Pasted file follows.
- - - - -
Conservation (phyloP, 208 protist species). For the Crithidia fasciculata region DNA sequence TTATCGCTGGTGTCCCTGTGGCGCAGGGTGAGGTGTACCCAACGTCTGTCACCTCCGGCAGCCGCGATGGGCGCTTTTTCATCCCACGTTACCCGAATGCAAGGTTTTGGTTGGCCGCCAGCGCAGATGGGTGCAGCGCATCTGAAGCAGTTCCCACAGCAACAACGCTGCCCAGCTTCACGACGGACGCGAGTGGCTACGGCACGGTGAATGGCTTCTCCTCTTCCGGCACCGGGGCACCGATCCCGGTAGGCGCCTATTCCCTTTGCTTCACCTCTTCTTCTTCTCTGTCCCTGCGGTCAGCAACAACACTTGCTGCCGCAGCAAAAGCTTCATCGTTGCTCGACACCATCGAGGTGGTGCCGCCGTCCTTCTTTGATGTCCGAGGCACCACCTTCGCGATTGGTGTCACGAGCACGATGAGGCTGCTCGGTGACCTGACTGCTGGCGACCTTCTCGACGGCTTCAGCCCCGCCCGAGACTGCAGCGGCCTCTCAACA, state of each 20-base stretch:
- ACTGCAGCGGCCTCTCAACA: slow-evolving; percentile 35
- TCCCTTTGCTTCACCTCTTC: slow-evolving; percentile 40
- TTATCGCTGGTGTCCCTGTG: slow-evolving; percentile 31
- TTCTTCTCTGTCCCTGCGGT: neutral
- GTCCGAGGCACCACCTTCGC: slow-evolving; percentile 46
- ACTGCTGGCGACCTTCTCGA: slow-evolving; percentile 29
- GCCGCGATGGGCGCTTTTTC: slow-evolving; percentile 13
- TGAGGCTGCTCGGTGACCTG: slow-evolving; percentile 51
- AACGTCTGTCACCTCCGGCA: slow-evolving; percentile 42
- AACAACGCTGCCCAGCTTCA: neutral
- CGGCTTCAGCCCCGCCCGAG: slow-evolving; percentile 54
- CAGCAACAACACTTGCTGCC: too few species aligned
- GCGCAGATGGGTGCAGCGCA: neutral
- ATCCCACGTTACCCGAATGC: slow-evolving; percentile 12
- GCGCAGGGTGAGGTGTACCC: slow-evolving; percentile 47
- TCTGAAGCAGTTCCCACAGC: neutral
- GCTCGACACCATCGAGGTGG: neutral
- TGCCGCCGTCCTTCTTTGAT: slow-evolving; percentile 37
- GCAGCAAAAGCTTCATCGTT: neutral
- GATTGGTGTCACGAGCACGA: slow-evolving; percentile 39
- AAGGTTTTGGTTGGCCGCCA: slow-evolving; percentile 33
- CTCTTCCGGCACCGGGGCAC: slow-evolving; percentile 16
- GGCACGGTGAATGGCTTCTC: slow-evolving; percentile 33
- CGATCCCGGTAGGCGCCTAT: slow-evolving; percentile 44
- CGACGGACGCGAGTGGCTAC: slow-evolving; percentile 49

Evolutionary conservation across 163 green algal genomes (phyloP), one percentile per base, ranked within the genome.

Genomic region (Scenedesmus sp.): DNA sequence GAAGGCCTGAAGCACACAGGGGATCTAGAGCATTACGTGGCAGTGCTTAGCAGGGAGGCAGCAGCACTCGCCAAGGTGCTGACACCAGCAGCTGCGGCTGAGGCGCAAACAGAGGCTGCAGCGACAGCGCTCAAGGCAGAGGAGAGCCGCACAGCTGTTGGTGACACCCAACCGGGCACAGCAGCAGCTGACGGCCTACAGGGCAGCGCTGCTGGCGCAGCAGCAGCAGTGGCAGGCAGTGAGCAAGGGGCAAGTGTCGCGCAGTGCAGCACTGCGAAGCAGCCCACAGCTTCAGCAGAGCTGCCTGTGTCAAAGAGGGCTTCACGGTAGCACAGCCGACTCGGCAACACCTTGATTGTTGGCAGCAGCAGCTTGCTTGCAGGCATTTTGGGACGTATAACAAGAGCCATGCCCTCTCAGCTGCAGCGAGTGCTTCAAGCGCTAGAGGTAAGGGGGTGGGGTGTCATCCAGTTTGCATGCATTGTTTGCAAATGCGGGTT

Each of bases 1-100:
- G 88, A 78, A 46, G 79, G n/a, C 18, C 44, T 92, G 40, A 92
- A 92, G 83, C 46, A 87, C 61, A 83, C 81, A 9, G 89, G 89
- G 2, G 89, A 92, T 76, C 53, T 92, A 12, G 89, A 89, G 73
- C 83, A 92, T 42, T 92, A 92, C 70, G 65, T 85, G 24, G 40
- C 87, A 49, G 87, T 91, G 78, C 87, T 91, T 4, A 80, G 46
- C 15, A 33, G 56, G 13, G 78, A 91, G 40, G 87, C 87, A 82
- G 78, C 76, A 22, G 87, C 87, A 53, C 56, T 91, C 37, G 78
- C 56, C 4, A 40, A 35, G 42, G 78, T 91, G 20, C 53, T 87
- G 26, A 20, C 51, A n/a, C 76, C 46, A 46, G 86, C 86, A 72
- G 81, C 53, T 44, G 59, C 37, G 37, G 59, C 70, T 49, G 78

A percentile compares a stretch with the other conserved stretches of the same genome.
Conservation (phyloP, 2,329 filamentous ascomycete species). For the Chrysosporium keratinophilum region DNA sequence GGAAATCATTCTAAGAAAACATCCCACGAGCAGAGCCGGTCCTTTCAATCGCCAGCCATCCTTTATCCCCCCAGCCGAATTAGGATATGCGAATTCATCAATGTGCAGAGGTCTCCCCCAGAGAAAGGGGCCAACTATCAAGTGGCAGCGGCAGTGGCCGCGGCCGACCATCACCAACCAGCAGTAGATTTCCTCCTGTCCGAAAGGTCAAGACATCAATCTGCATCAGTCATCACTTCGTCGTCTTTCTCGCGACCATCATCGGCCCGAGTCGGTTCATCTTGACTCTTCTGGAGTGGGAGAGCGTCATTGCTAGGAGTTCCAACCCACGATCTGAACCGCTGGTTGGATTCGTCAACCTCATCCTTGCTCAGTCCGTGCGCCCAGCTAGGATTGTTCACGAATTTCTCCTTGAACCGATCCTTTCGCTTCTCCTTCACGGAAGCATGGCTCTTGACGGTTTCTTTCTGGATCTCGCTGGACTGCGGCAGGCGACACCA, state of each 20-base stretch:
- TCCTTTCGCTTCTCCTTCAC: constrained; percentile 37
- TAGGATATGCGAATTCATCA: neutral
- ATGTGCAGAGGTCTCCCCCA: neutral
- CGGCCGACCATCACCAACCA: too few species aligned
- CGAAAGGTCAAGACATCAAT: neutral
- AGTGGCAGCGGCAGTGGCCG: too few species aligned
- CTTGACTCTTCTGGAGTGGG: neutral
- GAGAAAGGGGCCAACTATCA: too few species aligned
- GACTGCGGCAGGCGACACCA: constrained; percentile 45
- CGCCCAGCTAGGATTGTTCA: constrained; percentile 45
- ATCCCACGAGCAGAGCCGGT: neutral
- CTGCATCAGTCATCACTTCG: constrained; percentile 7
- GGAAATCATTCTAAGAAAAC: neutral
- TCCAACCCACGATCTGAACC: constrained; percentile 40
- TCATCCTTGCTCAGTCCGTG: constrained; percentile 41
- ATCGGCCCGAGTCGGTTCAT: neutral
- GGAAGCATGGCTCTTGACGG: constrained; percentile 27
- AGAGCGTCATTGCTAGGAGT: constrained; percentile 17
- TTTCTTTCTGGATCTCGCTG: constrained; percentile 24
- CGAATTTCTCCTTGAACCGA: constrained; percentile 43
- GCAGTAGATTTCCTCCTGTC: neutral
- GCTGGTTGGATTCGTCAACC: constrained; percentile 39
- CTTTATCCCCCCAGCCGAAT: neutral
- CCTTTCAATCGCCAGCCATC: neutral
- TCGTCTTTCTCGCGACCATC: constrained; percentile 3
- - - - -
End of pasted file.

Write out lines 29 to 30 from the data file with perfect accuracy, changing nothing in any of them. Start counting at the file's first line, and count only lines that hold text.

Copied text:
Each of bases 1-100:
- G 88, A 78, A 46, G 79, G n/a, C 18, C 44, T 92, G 40, A 92